Additionally, West believes that there is a prophetic component to his philosophy. He sees a connection between prophecy and pragmatism. Although he does not seem to believe that he is speaking directly and literally for God, he does believe in the Christian idea of speaking the “truth in love,” although he also says that prophetic insight is available “through a number of different traditions.” For him, prophetic pragmatism means telling the truth about the human condition, the human struggle, and the chances for improvement. For West, practical problems in society are economic disparity, racism, cross-cultural relations, families and children, and homophobia.
West’s lectures, speeches, interviews, essays, and books hold true to these beliefs. Prophesy Deliverance! An Afro-American Revolutionary Christianity (1982), his first book, mixes several of his beliefs and ideas. These include Christian theology, the African-American experience, philosophy, and political ideologies. West’s paternal grandfather was a Baptist preacher in Tulsa for 40 years and apparently influenced West profoundly, as West dedicated this book to his grandfather. He notes in that dedication that his grandfather is one “who through it all kept the faith.” That, too, seems to be what West is trying to do. Ultimately, he sees Christianity as a liberating force for people to “have the opportunity to fulfill [their] potentialities,” but he is not talking about eternal life; he is talking about the here and now. To many, this is a radical view of Christianity; to him, it is absolutely accurate and essential for the transformation of society, a transformation for which he hopes.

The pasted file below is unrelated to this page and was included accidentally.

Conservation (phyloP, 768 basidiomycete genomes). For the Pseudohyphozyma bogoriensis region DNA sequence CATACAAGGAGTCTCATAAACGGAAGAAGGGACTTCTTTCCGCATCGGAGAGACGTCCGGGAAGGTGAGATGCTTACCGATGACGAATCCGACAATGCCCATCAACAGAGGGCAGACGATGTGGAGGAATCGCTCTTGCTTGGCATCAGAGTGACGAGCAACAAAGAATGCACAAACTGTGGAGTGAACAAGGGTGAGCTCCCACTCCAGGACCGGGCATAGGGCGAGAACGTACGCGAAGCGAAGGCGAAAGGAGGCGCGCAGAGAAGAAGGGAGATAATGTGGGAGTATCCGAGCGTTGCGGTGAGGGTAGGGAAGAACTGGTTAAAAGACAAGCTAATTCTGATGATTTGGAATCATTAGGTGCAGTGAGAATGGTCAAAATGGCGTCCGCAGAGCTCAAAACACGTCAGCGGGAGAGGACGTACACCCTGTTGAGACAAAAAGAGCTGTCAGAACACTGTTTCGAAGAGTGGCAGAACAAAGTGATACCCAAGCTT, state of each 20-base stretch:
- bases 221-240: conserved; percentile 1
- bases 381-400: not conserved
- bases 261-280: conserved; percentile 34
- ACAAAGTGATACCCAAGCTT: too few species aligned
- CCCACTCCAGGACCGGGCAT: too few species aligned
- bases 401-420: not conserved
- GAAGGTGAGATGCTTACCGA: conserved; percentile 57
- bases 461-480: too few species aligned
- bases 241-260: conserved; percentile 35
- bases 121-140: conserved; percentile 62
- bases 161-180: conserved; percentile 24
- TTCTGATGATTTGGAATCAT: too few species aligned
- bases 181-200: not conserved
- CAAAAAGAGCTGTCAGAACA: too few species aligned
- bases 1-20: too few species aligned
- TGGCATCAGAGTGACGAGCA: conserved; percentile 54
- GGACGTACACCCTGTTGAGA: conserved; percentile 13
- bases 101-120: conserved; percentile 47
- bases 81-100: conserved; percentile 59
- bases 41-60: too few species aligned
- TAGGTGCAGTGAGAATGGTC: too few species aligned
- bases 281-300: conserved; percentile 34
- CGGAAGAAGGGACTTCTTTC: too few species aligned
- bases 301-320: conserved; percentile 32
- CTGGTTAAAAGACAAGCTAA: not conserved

In the preface of Prophesy Deliverance! West describes himself and states his intellectual presuppositions: He is “committed to the prophetic Christian gospel,” has an “affinity to a philosophical version of American pragmatism,” and has an “abiding allegiance to progressive Marxist social analysis and political praxis.” Additionally, West notes that he does not understand philosophy to be merely an intellectual exercise full of empty jargon and rhetoric but a discipline that affects and is affected by its cultural context, a context that is full of various problems and choices. West’s other works follow this same pattern, mixing various intellectual ideas with an assortment of practical, real-life problems.